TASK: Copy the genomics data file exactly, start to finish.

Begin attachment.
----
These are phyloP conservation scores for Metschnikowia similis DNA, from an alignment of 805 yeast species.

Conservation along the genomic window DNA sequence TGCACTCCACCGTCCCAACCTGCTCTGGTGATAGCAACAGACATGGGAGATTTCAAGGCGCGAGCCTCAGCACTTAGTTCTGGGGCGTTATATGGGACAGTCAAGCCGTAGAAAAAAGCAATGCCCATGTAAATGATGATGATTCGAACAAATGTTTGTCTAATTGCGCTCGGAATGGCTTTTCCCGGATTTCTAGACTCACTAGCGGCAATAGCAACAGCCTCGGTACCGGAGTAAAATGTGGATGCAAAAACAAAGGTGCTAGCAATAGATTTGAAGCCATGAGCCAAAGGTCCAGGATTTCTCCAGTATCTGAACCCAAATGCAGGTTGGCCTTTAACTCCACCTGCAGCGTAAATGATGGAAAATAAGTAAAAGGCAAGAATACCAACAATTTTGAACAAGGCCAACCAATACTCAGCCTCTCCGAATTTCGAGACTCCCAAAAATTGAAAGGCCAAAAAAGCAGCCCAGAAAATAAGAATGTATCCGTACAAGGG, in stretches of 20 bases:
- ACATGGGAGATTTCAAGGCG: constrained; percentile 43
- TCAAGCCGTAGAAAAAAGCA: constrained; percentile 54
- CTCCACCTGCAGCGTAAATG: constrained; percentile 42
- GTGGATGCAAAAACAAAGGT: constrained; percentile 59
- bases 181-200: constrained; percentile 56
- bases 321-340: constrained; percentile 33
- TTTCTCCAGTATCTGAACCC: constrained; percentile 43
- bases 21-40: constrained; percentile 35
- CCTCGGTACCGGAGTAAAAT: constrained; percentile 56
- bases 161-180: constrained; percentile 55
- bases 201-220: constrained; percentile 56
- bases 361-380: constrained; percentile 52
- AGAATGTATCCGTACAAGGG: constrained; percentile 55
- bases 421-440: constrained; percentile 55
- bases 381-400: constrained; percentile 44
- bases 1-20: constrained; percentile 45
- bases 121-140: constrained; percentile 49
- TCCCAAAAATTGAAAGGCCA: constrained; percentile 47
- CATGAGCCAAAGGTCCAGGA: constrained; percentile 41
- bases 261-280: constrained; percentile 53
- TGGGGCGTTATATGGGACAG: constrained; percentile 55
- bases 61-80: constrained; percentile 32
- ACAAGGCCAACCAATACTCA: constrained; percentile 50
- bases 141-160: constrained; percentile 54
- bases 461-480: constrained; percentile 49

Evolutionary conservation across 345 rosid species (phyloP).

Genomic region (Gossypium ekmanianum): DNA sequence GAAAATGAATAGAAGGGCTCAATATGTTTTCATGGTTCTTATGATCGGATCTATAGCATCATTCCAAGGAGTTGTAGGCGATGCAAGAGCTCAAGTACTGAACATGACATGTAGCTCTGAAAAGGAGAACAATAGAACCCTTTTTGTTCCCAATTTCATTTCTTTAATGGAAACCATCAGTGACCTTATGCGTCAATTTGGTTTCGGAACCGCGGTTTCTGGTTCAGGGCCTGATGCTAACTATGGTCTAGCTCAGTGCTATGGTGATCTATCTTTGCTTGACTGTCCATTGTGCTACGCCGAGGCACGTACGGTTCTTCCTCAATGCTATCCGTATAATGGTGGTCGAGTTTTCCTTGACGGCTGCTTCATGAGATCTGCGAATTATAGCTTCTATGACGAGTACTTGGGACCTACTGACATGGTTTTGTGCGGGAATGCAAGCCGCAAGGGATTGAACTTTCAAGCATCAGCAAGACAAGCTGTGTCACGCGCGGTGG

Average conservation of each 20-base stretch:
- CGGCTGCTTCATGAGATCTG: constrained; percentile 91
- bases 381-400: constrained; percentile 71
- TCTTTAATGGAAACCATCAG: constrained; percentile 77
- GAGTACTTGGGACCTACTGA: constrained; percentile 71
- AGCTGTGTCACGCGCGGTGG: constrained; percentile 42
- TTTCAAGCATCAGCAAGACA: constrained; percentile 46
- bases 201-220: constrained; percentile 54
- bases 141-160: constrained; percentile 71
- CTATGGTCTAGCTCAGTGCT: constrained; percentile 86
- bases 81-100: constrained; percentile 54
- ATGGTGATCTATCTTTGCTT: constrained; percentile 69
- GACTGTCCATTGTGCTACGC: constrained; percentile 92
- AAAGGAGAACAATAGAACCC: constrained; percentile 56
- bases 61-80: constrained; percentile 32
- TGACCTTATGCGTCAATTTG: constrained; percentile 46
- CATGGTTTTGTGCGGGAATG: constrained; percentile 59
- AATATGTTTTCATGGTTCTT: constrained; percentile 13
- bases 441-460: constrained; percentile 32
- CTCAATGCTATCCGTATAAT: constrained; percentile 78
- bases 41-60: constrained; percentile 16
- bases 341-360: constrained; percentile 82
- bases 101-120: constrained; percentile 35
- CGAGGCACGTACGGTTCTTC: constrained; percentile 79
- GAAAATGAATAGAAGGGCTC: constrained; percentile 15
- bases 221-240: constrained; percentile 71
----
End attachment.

These are phyloP conservation scores for Metschnikowia similis DNA, from an alignment of 805 yeast species.

Conservation along the genomic window DNA sequence TGCACTCCACCGTCCCAACCTGCTCTGGTGATAGCAACAGACATGGGAGATTTCAAGGCGCGAGCCTCAGCACTTAGTTCTGGGGCGTTATATGGGACAGTCAAGCCGTAGAAAAAAGCAATGCCCATGTAAATGATGATGATTCGAACAAATGTTTGTCTAATTGCGCTCGGAATGGCTTTTCCCGGATTTCTAGACTCACTAGCGGCAATAGCAACAGCCTCGGTACCGGAGTAAAATGTGGATGCAAAAACAAAGGTGCTAGCAATAGATTTGAAGCCATGAGCCAAAGGTCCAGGATTTCTCCAGTATCTGAACCCAAATGCAGGTTGGCCTTTAACTCCACCTGCAGCGTAAATGATGGAAAATAAGTAAAAGGCAAGAATACCAACAATTTTGAACAAGGCCAACCAATACTCAGCCTCTCCGAATTTCGAGACTCCCAAAAATTGAAAGGCCAAAAAAGCAGCCCAGAAAATAAGAATGTATCCGTACAAGGG, in stretches of 20 bases:
- ACATGGGAGATTTCAAGGCG: constrained; percentile 43
- TCAAGCCGTAGAAAAAAGCA: constrained; percentile 54
- CTCCACCTGCAGCGTAAATG: constrained; percentile 42
- GTGGATGCAAAAACAAAGGT: constrained; percentile 59
- bases 181-200: constrained; percentile 56
- bases 321-340: constrained; percentile 33
- TTTCTCCAGTATCTGAACCC: constrained; percentile 43
- bases 21-40: constrained; percentile 35
- CCTCGGTACCGGAGTAAAAT: constrained; percentile 56
- bases 161-180: constrained; percentile 55
- bases 201-220: constrained; percentile 56
- bases 361-380: constrained; percentile 52
- AGAATGTATCCGTACAAGGG: constrained; percentile 55
- bases 421-440: constrained; percentile 55
- bases 381-400: constrained; percentile 44
- bases 1-20: constrained; percentile 45
- bases 121-140: constrained; percentile 49
- TCCCAAAAATTGAAAGGCCA: constrained; percentile 47
- CATGAGCCAAAGGTCCAGGA: constrained; percentile 41
- bases 261-280: constrained; percentile 53
- TGGGGCGTTATATGGGACAG: constrained; percentile 55
- bases 61-80: constrained; percentile 32
- ACAAGGCCAACCAATACTCA: constrained; percentile 50
- bases 141-160: constrained; percentile 54
- bases 461-480: constrained; percentile 49

Evolutionary conservation across 345 rosid species (phyloP).

Genomic region (Gossypium ekmanianum): DNA sequence GAAAATGAATAGAAGGGCTCAATATGTTTTCATGGTTCTTATGATCGGATCTATAGCATCATTCCAAGGAGTTGTAGGCGATGCAAGAGCTCAAGTACTGAACATGACATGTAGCTCTGAAAAGGAGAACAATAGAACCCTTTTTGTTCCCAATTTCATTTCTTTAATGGAAACCATCAGTGACCTTATGCGTCAATTTGGTTTCGGAACCGCGGTTTCTGGTTCAGGGCCTGATGCTAACTATGGTCTAGCTCAGTGCTATGGTGATCTATCTTTGCTTGACTGTCCATTGTGCTACGCCGAGGCACGTACGGTTCTTCCTCAATGCTATCCGTATAATGGTGGTCGAGTTTTCCTTGACGGCTGCTTCATGAGATCTGCGAATTATAGCTTCTATGACGAGTACTTGGGACCTACTGACATGGTTTTGTGCGGGAATGCAAGCCGCAAGGGATTGAACTTTCAAGCATCAGCAAGACAAGCTGTGTCACGCGCGGTGG

Average conservation of each 20-base stretch:
- CGGCTGCTTCATGAGATCTG: constrained; percentile 91
- bases 381-400: constrained; percentile 71
- TCTTTAATGGAAACCATCAG: constrained; percentile 77
- GAGTACTTGGGACCTACTGA: constrained; percentile 71
- AGCTGTGTCACGCGCGGTGG: constrained; percentile 42
- TTTCAAGCATCAGCAAGACA: constrained; percentile 46
- bases 201-220: constrained; percentile 54
- bases 141-160: constrained; percentile 71
- CTATGGTCTAGCTCAGTGCT: constrained; percentile 86
- bases 81-100: constrained; percentile 54
- ATGGTGATCTATCTTTGCTT: constrained; percentile 69
- GACTGTCCATTGTGCTACGC: constrained; percentile 92
- AAAGGAGAACAATAGAACCC: constrained; percentile 56
- bases 61-80: constrained; percentile 32
- TGACCTTATGCGTCAATTTG: constrained; percentile 46
- CATGGTTTTGTGCGGGAATG: constrained; percentile 59
- AATATGTTTTCATGGTTCTT: constrained; percentile 13
- bases 441-460: constrained; percentile 32
- CTCAATGCTATCCGTATAAT: constrained; percentile 78
- bases 41-60: constrained; percentile 16
- bases 341-360: constrained; percentile 82
- bases 101-120: constrained; percentile 35
- CGAGGCACGTACGGTTCTTC: constrained; percentile 79
- GAAAATGAATAGAAGGGCTC: constrained; percentile 15
- bases 221-240: constrained; percentile 71